Tip: Devotees and those in the know go to Jamin Puech Inventaire in the 10th—it’s the only boutique that carries bags from past collections, as well as samples and one-offs.
Jamin Puech Inventaire: 61 Rue d’Hauteville, 10th; 33 (0) 1-40-22-08-32: Métro: Grands Boulevards.
On the street where so many notable French and Americans (from Delacroix and Racine to Hemingway) have lived, there is a new reason for French and Americans to come shop. Jerome Dreyfuss, a bad-boy designer in the ‘90s, has just opened his first shop to showcase the handbags that have made him a cult figure among fashion editors and couture cognoscenti. With styles that range from brightly-colored leather envelope-sized zippered purses to his vast, multi-pouched carry-alls in Ikat-like painted fabric, it’s no wonder that customers often loiter for ages trying to decide which ones to buy. When Dreyfuss drops in the corner shop, that is conveniently located right next to his wife’s wildly popular clothing boutique, Isabel Marant, he can be enlisted to offer advice. Métro: St.-Germain.
Joyce Ma made her name exporting well-known European labels to Asia, but here she showcases lesser-known Asian and European designers whose fashions, designs, jewelry or other kinds of works are displayed as art, even treated to opening exhibitions. Open weekdays, 11:30 a.m. to 1:30 p.m. and 3:30 p.m. to 6:30 p.m. Closed weekends (except during Fashion Week). Métro: Palais Royal-Musée du Louvre.
Karl Lagerfeld’s second concept store in Paris brings to the Marais a futuristic shiny black facade marked by a striking white neon in the shape of the designer’s unmistakable silhouette—starched-collar, ponytail, sunglasses and all. The merchandise is a mix of his own designs (men’s and women’s prêt-à-porter) and sundries including cell phone cases, key chains, and wallets, handpicked by the fashion icon. Nothing short of a shrine to all things Lagerfeld, the store sells gimmicky accessories like the designer’s signature starched white collar and is decorated with wallpaper whose grey-on-grey design is based on a repeating pattern of Lagerfeld’s ponytailed profile. But shoppers too have a chance to shine here—the dressing rooms on the second floor are equipped with digital screens that allow customers to photograph themselves in Lagerfeld’s clothes and post them online. (Lagerfeld’s Left Bank shop is located at 194 Boulevard Saint-Germain.)
Beautiful cashmere T-shirts and sweaters in interesting styles. Métro: St.-Sulpice.
Great little bathing suit shop from St.-Tropez that sells trunks for men and boys in coordinating patterns (much like Vilbrequin but less expensive) and bikinis that you can mix and match tops and bottoms. Also, have very cute beach shoes and accessories. You can preview the suits online.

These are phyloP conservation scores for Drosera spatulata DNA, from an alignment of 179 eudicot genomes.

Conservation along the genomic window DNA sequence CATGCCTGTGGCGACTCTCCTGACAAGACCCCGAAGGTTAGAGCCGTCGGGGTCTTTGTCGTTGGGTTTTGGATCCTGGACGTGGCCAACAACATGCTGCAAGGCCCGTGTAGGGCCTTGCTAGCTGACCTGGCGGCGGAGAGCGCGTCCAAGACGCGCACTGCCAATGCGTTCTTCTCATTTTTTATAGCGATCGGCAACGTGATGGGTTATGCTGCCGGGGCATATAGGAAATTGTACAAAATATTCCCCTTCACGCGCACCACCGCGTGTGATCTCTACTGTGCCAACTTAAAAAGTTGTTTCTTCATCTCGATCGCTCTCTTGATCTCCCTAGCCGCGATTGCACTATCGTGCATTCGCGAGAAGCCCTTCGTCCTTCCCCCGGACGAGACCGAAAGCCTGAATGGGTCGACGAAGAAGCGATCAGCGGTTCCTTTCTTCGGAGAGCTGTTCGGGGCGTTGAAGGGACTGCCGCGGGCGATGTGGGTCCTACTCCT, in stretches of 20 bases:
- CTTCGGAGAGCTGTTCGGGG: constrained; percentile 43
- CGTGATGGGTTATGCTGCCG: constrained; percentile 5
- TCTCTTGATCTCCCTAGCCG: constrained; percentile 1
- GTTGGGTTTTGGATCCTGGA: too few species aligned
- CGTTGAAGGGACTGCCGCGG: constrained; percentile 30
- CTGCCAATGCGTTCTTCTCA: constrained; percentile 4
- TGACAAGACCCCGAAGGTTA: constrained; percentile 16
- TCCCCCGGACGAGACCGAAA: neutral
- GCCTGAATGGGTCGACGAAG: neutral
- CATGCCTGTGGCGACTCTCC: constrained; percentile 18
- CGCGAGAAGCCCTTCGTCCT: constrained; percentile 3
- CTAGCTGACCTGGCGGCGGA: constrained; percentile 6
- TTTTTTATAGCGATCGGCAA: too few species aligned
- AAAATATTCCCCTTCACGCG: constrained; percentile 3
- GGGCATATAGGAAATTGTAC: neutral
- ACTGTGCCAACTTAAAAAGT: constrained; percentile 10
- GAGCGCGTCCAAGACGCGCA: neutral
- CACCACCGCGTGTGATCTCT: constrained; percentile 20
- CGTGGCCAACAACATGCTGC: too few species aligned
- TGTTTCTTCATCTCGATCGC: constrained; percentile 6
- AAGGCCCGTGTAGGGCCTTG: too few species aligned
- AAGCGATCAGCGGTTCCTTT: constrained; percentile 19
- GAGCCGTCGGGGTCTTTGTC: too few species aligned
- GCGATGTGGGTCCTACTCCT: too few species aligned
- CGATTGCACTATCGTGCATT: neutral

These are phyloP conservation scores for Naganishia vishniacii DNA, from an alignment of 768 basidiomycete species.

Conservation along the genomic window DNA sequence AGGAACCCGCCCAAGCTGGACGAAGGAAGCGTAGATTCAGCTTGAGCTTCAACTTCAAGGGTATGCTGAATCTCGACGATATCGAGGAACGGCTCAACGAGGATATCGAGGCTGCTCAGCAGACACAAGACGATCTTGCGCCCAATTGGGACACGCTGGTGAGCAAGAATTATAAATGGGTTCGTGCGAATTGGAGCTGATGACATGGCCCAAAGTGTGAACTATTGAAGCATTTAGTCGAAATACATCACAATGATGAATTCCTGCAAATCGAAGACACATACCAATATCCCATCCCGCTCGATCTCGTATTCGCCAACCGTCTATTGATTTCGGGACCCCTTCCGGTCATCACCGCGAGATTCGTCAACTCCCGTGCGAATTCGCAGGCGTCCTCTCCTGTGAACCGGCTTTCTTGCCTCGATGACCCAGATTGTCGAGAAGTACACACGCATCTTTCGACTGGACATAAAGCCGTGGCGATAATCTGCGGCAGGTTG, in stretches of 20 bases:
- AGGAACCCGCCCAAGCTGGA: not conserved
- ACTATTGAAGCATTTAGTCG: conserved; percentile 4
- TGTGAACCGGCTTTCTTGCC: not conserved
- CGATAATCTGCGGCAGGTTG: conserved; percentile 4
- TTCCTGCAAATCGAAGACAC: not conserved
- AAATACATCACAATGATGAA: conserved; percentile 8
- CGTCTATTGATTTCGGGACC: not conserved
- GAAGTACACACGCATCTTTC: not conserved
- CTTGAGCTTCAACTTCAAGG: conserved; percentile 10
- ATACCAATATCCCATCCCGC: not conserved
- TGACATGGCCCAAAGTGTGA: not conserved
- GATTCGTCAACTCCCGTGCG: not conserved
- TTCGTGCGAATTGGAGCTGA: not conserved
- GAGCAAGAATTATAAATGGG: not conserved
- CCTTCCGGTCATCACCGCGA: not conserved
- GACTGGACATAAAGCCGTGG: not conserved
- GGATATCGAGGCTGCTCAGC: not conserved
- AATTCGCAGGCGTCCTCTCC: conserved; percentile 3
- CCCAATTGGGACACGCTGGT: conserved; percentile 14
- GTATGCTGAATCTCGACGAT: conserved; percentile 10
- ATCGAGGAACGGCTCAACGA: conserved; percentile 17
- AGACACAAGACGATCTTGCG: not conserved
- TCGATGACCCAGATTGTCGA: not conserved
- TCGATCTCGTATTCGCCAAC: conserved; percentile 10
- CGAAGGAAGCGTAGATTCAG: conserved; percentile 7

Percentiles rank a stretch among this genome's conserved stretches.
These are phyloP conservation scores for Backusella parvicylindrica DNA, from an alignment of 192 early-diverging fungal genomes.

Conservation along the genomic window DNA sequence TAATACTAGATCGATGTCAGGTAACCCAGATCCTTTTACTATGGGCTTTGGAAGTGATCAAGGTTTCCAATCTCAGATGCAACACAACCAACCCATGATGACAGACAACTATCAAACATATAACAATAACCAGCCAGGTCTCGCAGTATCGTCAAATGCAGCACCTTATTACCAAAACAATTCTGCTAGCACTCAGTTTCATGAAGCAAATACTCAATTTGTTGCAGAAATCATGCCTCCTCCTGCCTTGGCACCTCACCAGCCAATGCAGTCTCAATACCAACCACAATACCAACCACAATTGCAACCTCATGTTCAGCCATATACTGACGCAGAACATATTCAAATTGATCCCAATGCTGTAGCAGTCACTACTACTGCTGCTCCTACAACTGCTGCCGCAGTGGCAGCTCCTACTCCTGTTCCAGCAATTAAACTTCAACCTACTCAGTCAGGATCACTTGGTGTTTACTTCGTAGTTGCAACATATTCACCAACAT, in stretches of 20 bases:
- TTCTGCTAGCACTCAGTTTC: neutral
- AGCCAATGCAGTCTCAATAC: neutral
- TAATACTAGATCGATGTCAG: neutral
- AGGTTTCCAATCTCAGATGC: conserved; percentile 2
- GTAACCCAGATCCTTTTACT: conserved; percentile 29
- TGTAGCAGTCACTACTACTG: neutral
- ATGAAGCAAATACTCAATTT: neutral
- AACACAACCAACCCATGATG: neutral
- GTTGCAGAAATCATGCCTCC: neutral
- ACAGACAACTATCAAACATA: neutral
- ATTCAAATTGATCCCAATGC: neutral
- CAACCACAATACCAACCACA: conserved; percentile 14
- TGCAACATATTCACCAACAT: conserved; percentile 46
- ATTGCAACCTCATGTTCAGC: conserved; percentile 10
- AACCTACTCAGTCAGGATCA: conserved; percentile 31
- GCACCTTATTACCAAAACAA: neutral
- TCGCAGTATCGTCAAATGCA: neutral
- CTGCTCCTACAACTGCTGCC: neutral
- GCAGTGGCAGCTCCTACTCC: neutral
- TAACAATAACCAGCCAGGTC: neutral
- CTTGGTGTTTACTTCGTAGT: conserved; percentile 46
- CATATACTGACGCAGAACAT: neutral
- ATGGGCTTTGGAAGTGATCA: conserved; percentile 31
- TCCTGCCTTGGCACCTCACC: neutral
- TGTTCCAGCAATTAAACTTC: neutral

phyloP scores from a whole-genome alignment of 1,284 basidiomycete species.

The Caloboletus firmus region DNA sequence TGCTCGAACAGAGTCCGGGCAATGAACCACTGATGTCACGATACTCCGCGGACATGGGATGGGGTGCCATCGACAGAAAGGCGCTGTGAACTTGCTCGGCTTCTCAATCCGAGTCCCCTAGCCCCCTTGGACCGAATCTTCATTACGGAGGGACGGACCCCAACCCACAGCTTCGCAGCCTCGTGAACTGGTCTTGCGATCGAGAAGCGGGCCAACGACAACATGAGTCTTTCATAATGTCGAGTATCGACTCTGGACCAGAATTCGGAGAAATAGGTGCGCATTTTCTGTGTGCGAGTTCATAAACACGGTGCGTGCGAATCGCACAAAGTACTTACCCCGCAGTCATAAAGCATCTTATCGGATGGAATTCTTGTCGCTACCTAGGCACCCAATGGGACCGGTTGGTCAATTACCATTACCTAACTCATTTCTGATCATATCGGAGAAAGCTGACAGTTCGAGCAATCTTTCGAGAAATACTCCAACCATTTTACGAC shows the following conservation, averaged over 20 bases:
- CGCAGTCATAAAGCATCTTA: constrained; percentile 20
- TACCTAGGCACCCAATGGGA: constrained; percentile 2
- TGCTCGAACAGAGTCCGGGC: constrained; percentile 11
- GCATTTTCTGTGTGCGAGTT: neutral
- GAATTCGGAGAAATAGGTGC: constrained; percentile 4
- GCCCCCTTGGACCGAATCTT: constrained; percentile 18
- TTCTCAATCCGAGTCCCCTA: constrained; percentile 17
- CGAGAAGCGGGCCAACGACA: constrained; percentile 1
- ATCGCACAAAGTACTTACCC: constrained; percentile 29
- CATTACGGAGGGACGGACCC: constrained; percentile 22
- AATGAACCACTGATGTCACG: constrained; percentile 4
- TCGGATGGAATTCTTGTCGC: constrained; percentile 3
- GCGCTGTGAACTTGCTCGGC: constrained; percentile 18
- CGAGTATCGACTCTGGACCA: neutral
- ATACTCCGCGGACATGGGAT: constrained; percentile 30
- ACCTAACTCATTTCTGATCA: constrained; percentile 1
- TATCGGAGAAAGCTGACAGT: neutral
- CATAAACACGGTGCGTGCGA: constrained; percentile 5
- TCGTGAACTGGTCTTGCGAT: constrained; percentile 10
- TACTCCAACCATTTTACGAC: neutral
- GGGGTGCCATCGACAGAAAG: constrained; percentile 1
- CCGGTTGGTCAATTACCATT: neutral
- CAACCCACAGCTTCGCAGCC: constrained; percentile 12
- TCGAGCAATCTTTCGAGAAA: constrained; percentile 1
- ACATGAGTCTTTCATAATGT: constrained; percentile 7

For super comfortable pajamas and bathrobes in cotton and cashmere and silk. Men can find striped pajamas in traditional cuts and strong stripes. Women’s choices range from nightgowns with embroidered trims to men’s style pjs in feminine prints. The cashmere wraps, bathrobes and slippers make you want to delay ever dressing.
Armand Hadida was one of the makers of the Marais with this concept store that mixes fashion with high design. He has since expanded—there’s even a boutique in Tokyo—and five in Paris. Each shop feels different, though; the one on the Champs-Elysées has more of an English men’s club aesthetic with tufted leather sofas and wooden display cases. Whereas the ones in the Marais have more of an industrial look with lots of glass and steel, which means that these are individual boutiques, not part of a chain. The location at Rue Boissy d’Anglas, in the 8th, features women’s clothing as well as home décor and also boasts a restaurant bar.
26 Avenue des Champs Elysées, 8th; 45-62-12-32
12 Rue Malher, 4th; 44-54-22-11
10 Rue Hérold, 1st; 40-41-09-89
10 Rue Boissy d’Anglas, 8th; 53-43-03-70
Read about the newest shop in the Marais
Le Bon Marché
If you only do one department store in Paris, make it this grande dame on the Left Bank. It may be the city’s oldest department store—it was founded in 1848—but don’t be fooled by the 19th-century exterior (in the Rue de Babylone entrance, note the mosaics of goods once sold here). Following its acquisition by LVMH, the French luxury-goods conglomerate, ten years ago, it’s evolved into one of the most exclusive stores in Europe. The company has shrewdly edited down its once encyclopedic fashion inventory to the chicest must-have brands.
The ground-floor beauty department is a true temple to vanity and the menswear department should not be missed. Take a break at the Delicabar (www.delicabar.fr), with a contemporary look by Claudio Colucci and offering a sweet-and-savory menu by chef Sébastien Gaudard. It’s easily the coolest in-retail restaurant to be found anywhere. La Grande Épicerie (www.lagrandeepicerie.fr), Le Bon Marché’s sprawling food hall, is just across the street from the main store. Closed Sunday. Métro: Sèvres-Babylone.
Lyon-based fashion designer Louise Della opened her first Paris boutique last February and for those who like high drama in their everyday clothes, this is worth a stop. Her theatrical designs may include a black blouse with sheer strips; a flouncy skirt with polka-dot trim or a pale blue trench coat painted with spring tulips. Those who like the bright colors and boldness of Kenzo with a slightly more feminine edge will probably admire the splashy looks here.
Loulou de la Falaise
The former muse of Yves Saint Laurent, Loulou de la Falaise stocks her Right Bank shop with handsome leather-trimmed handbags, knitwear, accessories and other items needed to create a Parisian look. Métro: Concorde.